In the fall of 1904, Edwin Jackson Kyle '99, then professor of horticulture, was named
President of the General Athletics Association. Kyle wanted to secure and develop an
athletic field to promote the College's athletics, so he fenced off a section of the
southeast corner of campus, which was assigned to him for agricultural use. In March of
1904, a fence was built, and in October of 1904, the covered grandstand from the Bryan
fairgrounds was purchased, and wooden bleachers were built, raising the seating
capacity to 500 people. Since the College did not provide Kyle any funds, he covered all
of the costs (over $650) himself. On November 10, 1904, the College Board of Directors
set this area as a permanent athletic field. At this time, the field was the home for the
football and baseball teams. After the stands were built, student support at a yell practice
and a meeting in the chapel led to the field being named after it's founder and builder.  
There has been some confusion over the name; some believe that it was named after Dr.
J. Allen Kyle, a member of the Board of Directors from 1911-1915, but the Board of
Directors has decreed that Kyle Field was in fact named for E.J. Kyle '99. In 1919, the
first annual Thanksgiving game between the A&M College and the University of Texas
was played, which was also the first game to be play-by-play broadcast over the
radio.[citation needed] After the first World War, the stadium was dedicated as a living
memorial to the Aggies who died in the war. On game days 55 American flags, one for
each Aggie killed, fly around the highest points of the stadium.
The 12th Man
In Dallas on January 2, 1922, at the Dixie Classic (the forerunner of the Cotton Bowl)
A&M played defending national champion Centre College in the first post-season game
in the southwest. In this hard fought game, which produced national publicity, an
underdog Aggie team was slowly but surely defeating a team which boasted having
three All-Americans. Unfortunately, the first half produced so many injuries for A&M that
Coach D. X. Bible feared he wouldn’t have enough men to finish the game. At that
moment, he called into the Aggie section of the stands for E. King Gill, a reserve who
had left football after the regular season to play basketball. Gill, who was spotting
players and was not in football uniform, willingly volunteered and donned the uniform of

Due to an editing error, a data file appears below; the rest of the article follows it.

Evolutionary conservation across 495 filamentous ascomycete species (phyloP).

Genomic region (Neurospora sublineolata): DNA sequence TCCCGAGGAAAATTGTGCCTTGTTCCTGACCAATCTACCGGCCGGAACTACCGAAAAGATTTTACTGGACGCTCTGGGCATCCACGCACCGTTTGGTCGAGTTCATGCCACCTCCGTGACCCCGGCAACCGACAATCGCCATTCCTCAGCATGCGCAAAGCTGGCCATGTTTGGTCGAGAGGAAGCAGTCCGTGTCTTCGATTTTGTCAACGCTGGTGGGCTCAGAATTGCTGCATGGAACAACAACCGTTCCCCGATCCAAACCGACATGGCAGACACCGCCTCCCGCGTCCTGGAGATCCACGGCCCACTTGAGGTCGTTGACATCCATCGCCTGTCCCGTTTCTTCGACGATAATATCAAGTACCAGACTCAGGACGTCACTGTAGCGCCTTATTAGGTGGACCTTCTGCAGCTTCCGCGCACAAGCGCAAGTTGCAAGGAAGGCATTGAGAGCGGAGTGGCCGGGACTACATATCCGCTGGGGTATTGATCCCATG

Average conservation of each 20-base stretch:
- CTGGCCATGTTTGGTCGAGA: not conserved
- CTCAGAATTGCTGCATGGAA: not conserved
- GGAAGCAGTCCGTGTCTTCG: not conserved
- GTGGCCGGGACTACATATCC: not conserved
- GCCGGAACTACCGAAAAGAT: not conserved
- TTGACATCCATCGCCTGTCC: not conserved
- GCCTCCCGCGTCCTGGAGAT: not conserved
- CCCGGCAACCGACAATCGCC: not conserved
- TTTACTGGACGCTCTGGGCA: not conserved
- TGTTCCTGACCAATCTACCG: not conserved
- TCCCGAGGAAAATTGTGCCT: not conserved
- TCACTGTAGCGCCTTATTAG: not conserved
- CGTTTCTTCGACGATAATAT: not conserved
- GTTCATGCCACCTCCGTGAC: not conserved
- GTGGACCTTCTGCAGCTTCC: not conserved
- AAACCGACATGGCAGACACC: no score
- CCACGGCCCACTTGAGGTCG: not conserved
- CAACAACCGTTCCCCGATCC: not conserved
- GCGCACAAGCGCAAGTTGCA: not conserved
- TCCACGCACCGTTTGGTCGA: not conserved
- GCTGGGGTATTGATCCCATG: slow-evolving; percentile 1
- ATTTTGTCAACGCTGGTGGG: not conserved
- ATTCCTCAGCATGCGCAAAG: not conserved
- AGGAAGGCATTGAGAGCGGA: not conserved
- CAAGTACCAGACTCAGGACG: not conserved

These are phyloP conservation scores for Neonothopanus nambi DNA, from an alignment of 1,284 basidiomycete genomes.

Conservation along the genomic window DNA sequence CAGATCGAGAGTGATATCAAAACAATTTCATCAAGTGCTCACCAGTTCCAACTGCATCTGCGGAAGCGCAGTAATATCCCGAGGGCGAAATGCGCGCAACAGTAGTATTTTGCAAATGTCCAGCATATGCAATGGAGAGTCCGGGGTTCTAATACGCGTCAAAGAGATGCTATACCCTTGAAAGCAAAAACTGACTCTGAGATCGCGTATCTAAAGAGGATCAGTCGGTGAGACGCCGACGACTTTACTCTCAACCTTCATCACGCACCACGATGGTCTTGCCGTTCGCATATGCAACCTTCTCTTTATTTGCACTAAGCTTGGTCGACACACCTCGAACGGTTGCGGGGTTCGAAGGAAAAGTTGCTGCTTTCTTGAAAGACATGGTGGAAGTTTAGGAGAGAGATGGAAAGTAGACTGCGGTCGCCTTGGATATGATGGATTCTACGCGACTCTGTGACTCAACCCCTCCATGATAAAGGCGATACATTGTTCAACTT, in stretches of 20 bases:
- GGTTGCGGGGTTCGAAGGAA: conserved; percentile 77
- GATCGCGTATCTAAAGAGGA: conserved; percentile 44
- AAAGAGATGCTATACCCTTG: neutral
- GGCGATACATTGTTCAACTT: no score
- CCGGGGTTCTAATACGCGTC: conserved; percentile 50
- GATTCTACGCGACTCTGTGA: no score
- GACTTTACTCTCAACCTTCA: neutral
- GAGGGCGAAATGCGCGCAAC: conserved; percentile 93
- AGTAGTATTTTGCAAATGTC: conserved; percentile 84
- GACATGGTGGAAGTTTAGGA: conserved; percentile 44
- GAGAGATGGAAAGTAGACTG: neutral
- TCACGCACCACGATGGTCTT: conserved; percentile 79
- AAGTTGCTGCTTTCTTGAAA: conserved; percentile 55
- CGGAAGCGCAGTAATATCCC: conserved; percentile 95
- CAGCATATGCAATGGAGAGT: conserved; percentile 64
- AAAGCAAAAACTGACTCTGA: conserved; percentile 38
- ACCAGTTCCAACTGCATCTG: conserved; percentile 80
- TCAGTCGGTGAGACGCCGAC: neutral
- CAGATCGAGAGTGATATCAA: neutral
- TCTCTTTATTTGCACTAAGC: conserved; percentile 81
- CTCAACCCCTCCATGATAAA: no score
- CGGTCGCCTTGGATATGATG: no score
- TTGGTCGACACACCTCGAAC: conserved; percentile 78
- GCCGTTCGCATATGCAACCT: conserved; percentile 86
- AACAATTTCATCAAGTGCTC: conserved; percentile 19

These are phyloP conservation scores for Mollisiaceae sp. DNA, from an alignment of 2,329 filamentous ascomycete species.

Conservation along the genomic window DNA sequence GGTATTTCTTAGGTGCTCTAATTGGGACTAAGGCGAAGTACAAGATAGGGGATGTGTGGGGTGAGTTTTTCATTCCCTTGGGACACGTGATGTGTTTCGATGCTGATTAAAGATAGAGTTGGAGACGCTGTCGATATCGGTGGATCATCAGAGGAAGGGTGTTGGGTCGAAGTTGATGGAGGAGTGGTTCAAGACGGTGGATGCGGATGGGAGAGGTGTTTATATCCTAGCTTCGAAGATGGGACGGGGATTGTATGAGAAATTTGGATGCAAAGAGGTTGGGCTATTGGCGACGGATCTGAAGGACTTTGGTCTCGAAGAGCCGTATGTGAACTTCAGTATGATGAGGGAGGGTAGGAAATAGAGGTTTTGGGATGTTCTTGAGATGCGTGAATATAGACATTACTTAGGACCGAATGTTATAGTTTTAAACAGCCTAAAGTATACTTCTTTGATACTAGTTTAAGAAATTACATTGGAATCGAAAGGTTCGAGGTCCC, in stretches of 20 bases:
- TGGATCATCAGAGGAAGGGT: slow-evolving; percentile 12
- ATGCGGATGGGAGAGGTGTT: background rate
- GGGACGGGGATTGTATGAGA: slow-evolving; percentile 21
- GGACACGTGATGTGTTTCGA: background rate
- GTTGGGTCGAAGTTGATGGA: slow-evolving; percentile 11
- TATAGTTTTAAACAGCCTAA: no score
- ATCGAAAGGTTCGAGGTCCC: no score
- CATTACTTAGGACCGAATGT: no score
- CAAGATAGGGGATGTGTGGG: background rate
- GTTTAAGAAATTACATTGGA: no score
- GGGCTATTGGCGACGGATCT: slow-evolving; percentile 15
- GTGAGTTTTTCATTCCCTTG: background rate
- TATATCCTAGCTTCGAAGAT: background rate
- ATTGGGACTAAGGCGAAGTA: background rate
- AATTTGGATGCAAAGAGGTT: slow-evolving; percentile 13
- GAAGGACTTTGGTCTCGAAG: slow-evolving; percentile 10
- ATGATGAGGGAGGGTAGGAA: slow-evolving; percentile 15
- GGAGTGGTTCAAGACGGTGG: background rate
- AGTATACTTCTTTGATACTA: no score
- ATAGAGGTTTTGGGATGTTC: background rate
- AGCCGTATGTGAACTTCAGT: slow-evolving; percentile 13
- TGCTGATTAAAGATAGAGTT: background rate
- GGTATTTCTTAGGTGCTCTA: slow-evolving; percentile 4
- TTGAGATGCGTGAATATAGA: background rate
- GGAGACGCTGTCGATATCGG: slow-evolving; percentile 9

injured player Heine Weir. Although he did not actually play in the game, his readiness
to play symbolized the willingness of all Aggies to support their team to the point of
actually entering the game. A&M finally won 22-14. When the game ended, E. King Gill
was the only man left standing on the sidelines for the Aggies. Gill later said, "I wish I
could say that I went in and ran for the winning touchdown, but I did not. I simply stood
by in case my team needed me." A statue of E. King Gill stands to the north of Kyle Field
to remind today’s Aggies of their constant obligation to preserve the spirit of the Twelfth
Man. That spirit of readiness, desire, and enthusiasm has continued through the years,
and to this day the Aggie student body, known as the Twelfth Man, remains standing at
football games as a gesture of its loyalty and readiness for duty. But the tradition of the
Twelfth Man embraces more than mere athletic events. It is the essence of the Aggie
Spirit that unites all Aggies into a fellowship of service and devotion to each other and
their school.

In the 1980s, Jackie Sherrill created the "12th Man Kickoff Team" composed of regular
students who tried out for the team instead of players who were recruited, as is the
normal practice in college football. These students were placed on the roster for the sole
purpose of running the kickoffs. This 12th Man team performed very well and held
opponents to one of the lowest yards per return averages in the league. Later, Head
Coach R.C. Slocum changed the team to allow only one representative of the 12th Man
on the kick off team who wears uniform number 12. However under Dennis Franchione
the "12th Man Kickoff Team", entirely made up of walk-ons, has been brought back
though used only rarely.

The 12th Man has evolved into a tradition at Texas A&M. The Texas A&M student body
acts as the "12th Man" for the football team and stands throughout the entire game,
ready to help the team should the need arise.